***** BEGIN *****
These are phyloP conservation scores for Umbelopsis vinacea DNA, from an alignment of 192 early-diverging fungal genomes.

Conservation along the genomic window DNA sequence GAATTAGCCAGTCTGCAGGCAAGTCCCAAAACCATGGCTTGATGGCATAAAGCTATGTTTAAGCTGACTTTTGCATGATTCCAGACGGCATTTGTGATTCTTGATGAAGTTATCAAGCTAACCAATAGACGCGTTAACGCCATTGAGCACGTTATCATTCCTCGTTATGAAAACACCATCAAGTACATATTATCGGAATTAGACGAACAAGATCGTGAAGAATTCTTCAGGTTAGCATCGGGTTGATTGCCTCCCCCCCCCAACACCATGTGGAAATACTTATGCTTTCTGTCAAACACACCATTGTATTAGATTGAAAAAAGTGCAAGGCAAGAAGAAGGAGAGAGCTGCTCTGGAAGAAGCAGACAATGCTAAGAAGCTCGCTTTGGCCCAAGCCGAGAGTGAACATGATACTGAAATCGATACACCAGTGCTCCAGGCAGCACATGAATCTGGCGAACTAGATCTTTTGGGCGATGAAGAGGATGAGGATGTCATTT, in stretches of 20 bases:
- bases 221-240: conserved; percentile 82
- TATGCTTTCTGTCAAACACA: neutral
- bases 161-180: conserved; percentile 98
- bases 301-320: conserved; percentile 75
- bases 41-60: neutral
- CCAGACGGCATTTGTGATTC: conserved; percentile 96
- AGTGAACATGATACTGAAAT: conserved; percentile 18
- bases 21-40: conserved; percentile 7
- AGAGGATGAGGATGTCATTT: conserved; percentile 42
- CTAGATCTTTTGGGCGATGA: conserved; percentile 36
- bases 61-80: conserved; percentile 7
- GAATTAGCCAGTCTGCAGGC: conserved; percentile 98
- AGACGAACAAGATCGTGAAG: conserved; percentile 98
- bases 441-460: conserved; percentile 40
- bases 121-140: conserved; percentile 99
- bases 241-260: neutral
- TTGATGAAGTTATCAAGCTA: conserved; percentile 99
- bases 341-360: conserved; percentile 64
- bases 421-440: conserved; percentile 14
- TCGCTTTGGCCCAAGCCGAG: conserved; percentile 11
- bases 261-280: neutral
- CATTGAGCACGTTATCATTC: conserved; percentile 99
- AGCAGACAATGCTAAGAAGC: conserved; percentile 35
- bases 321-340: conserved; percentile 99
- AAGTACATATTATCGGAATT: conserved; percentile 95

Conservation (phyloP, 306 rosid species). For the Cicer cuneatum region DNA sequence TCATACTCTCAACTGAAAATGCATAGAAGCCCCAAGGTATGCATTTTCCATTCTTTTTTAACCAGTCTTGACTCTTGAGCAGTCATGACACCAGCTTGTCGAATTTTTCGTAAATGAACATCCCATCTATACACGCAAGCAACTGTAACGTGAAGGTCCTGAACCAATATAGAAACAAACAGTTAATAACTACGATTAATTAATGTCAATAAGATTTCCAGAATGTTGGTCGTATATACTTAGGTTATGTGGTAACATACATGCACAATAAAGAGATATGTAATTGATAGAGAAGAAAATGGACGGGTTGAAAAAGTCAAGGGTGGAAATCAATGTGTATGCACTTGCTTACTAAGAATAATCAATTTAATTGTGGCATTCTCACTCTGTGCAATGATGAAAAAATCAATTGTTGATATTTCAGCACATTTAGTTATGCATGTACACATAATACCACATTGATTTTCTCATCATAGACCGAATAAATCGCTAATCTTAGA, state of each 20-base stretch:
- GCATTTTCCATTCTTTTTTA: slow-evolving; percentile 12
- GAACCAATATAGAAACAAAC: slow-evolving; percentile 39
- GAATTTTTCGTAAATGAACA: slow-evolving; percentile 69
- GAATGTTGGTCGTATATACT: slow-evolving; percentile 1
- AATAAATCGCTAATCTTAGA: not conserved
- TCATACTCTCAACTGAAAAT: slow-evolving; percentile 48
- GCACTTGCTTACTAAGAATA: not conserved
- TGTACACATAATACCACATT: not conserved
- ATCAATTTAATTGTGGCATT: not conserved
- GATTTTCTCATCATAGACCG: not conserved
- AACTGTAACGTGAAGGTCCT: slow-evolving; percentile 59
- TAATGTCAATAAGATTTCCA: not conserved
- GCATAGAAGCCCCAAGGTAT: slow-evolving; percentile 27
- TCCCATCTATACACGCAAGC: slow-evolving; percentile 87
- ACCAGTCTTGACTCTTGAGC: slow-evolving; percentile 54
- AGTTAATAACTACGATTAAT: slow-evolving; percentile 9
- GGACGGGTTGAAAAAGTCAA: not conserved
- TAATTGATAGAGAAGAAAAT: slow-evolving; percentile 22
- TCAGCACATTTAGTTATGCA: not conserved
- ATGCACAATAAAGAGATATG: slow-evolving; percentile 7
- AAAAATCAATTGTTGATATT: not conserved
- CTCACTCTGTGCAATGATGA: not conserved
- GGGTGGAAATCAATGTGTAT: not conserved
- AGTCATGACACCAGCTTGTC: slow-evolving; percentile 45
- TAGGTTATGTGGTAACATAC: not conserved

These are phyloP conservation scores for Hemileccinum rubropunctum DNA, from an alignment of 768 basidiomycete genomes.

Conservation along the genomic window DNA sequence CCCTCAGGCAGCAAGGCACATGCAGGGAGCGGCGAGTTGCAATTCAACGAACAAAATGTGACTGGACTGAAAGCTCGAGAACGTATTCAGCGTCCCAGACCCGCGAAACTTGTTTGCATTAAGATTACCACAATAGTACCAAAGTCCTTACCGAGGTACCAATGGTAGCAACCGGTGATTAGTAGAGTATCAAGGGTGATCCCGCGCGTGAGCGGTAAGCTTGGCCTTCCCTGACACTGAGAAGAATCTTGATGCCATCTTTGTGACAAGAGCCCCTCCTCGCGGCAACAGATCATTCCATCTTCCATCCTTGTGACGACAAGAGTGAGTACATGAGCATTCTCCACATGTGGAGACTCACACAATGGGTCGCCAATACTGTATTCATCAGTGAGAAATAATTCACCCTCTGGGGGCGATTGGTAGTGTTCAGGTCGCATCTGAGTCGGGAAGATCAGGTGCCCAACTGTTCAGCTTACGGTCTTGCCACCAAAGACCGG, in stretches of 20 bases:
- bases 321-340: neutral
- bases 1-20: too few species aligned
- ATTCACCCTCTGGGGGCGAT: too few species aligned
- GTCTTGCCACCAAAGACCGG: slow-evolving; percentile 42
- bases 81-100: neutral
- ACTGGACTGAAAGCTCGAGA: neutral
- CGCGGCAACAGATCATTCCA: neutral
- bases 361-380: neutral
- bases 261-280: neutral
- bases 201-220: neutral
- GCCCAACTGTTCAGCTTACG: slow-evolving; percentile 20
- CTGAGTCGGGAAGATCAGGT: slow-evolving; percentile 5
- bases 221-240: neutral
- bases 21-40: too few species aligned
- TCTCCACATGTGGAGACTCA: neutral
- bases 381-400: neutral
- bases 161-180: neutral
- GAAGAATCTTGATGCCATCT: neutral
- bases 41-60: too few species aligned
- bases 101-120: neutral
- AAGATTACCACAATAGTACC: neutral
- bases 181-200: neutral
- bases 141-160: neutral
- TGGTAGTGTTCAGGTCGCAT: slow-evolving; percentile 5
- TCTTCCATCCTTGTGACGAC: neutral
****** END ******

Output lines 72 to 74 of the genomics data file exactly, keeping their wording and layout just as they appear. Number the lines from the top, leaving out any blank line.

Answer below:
- bases 161-180: neutral
- GAAGAATCTTGATGCCATCT: neutral
- bases 41-60: too few species aligned